DiFranco cancels event on backlash
The general manager of Nottoway Plantation and Resort, the historic site in the midst of the Web-based controversy that encircled singer-songwriter Ani DiFranco’s now canceled writing and performance retreat at the resort, said the former plantation is an educational resource and an economic asset to its White Castle community.
DiFranco canceled the event following an online firestorm of criticism and angry posts on various websites that objected to DiFranco, a performer and recording artist known for social activism, headlining a retreat at a former plantation that is historically linked to slavery.
“Historic sites such as Nottoway Plantation are powerful places that reflect on both good and bad moments in our country’s history,” Nottoway general manager Neil Castaldi said in a statement Tuesday. “All of these places look to collect the history and stories of the place and provide that information for the good and betterment of our society.”
Scot Fisher, DiFranco’s manager, said there “are legitimate questions about how plantations should be used.
“But what was happening on the Web, at Facebook, were attacks,” Fisher said. “A few voices were very loud, and they drowned out more reasoned conversation.”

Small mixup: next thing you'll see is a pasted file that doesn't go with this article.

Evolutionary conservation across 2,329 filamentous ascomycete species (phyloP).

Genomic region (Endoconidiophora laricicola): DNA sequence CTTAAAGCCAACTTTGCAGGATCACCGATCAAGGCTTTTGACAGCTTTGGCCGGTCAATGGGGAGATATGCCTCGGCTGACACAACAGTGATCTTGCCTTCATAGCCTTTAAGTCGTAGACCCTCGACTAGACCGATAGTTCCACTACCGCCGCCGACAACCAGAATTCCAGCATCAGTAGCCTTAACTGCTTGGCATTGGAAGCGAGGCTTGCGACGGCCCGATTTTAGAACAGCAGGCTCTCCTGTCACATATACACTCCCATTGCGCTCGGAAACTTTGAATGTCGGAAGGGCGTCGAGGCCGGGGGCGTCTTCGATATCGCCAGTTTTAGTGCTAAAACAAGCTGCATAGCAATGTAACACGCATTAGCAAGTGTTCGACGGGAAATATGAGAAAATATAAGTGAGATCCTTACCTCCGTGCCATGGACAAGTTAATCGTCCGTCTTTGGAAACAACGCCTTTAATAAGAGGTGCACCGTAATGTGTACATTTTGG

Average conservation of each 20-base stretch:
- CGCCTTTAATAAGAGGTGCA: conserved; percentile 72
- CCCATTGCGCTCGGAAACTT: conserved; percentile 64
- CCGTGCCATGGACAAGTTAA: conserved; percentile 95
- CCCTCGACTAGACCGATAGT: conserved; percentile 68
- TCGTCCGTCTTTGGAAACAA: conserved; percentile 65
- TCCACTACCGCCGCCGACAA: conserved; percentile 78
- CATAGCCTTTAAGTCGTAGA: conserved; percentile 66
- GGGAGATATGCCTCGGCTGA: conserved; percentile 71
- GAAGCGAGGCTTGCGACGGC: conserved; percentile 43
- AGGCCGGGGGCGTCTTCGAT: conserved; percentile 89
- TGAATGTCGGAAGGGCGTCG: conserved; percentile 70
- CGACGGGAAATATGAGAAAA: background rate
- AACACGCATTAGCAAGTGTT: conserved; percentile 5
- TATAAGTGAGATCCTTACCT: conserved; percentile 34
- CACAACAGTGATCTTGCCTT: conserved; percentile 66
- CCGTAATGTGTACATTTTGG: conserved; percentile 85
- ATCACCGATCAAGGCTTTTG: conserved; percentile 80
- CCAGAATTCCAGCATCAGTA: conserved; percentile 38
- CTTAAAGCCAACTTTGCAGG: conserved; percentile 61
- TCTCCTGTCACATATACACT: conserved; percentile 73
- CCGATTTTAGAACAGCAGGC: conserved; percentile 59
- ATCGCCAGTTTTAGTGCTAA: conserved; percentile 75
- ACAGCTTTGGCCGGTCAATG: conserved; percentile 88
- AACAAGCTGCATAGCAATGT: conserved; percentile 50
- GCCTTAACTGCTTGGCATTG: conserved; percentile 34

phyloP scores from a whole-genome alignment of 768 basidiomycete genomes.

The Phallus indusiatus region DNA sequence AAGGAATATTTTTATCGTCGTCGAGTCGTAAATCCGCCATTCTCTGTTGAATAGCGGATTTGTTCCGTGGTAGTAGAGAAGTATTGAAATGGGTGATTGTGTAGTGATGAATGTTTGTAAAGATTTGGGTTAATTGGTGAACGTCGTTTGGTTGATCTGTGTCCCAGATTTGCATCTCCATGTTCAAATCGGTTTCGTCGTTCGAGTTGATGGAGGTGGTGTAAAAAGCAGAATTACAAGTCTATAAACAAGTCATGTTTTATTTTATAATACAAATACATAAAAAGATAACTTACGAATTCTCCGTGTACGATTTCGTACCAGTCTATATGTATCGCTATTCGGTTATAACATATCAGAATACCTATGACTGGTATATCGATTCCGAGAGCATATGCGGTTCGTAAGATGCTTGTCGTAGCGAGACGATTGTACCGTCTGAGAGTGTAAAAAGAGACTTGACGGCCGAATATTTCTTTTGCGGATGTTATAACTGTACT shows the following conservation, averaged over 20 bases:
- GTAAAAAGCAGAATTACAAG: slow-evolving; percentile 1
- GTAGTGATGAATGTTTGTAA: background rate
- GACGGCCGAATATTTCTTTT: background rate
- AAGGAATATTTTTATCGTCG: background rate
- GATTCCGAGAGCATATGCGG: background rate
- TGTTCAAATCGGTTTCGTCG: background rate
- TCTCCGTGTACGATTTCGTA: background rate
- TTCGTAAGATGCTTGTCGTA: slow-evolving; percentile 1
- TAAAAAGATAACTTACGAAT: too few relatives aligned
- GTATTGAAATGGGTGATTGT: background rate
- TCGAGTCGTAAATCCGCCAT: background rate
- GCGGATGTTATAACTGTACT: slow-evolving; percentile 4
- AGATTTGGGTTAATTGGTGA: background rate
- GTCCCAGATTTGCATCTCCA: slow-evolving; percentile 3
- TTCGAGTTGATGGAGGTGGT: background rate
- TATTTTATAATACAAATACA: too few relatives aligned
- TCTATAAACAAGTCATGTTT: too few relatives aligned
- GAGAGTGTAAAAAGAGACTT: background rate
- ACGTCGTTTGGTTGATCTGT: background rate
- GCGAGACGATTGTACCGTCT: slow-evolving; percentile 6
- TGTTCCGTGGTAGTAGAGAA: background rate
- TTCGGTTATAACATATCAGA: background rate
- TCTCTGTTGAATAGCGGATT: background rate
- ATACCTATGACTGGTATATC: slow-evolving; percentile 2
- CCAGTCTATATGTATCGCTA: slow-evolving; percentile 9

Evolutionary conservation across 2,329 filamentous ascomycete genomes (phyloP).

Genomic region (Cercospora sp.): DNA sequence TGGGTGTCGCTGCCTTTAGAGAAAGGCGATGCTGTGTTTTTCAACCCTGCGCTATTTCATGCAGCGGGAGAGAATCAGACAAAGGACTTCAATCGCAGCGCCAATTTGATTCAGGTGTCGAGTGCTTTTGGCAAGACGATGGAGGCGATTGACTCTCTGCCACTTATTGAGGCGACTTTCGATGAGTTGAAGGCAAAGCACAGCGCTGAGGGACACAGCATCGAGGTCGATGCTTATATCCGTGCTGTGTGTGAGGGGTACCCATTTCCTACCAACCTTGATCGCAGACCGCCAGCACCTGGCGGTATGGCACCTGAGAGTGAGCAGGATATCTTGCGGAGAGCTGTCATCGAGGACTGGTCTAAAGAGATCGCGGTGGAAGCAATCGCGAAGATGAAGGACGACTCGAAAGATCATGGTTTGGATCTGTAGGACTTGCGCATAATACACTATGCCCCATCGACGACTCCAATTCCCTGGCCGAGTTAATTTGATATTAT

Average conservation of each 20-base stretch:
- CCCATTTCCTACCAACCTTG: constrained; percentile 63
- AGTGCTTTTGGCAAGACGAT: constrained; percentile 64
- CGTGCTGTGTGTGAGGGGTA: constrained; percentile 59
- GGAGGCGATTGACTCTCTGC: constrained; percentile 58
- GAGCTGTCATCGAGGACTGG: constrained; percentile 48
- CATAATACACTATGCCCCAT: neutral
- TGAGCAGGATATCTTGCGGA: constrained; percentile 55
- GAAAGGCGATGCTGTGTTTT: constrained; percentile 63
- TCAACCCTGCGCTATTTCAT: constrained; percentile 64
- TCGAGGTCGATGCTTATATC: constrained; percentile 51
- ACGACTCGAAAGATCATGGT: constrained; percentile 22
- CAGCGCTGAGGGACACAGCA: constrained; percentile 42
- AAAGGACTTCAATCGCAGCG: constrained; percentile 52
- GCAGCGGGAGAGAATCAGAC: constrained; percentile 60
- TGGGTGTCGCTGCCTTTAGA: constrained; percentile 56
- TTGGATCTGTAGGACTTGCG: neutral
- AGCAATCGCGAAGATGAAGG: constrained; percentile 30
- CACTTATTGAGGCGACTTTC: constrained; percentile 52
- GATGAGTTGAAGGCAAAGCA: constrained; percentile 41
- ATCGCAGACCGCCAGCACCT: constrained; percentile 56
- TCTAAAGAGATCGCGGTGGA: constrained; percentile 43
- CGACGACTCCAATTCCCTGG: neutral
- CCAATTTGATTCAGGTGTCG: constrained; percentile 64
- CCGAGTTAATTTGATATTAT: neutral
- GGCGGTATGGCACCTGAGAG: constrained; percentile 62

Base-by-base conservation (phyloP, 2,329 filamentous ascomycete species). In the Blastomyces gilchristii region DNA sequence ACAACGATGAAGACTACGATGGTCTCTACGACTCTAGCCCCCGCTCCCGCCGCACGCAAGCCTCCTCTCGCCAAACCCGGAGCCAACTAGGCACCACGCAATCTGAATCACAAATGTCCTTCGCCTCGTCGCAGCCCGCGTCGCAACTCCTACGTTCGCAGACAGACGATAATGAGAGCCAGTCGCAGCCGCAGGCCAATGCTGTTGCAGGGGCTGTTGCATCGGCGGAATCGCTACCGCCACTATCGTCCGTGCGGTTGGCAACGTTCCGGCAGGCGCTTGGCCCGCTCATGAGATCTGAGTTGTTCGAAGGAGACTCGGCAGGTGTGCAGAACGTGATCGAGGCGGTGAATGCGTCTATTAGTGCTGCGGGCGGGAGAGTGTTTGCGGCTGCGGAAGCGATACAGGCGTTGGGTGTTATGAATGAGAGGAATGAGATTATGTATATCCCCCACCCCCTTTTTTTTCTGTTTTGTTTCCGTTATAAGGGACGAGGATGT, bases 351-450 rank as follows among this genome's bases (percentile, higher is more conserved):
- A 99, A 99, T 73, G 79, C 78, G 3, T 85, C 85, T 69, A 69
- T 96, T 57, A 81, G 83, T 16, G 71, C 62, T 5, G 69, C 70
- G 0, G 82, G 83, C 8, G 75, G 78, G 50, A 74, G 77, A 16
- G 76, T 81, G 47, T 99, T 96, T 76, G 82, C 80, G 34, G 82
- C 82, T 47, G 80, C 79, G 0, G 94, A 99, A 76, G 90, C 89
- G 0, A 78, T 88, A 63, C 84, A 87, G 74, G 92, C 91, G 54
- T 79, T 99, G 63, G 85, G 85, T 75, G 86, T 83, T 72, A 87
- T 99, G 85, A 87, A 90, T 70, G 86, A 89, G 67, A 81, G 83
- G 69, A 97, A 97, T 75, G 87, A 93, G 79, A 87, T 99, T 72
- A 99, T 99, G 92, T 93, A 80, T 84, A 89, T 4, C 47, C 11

DiFranco announced the retreat’s cancellation Sunday through her website, www.right eousbabe.com. When first approached by a promoter about doing a retreat, she said in the statement, she didn’t know where the event would be held.
“Later, when i found out it was to be held at a resort on a former plantation,” DiFranco said in the statement, “I thought to myself, ‘whoa,’ but i did not imagine or understand that the setting of a plantation would trigger such collective outrage or result in so much high velocity bitterness.
“I imagined instead,” she said, “that the setting would become a participant in the event. This was doubtless to be a gathering of progressive and engaged people, so i imagined a dialogue would emerge organically over the four days about the issue of where we were.”
Castaldi said the plantation, which was on “the brink of destruction,” underwent a multimillion-dollar restoration and expansion.
“This work was to restore a historic piece of our history, but also create economic and tourism opportunities for the White Castle area which would have otherwise been lost,” Castaldi said.
“And while we work to preserve, maintain and interpret Nottoway Plantation’s history in a sustainable manner, we also look at ways to support and provide value to our community above and beyond the historical education,” he said.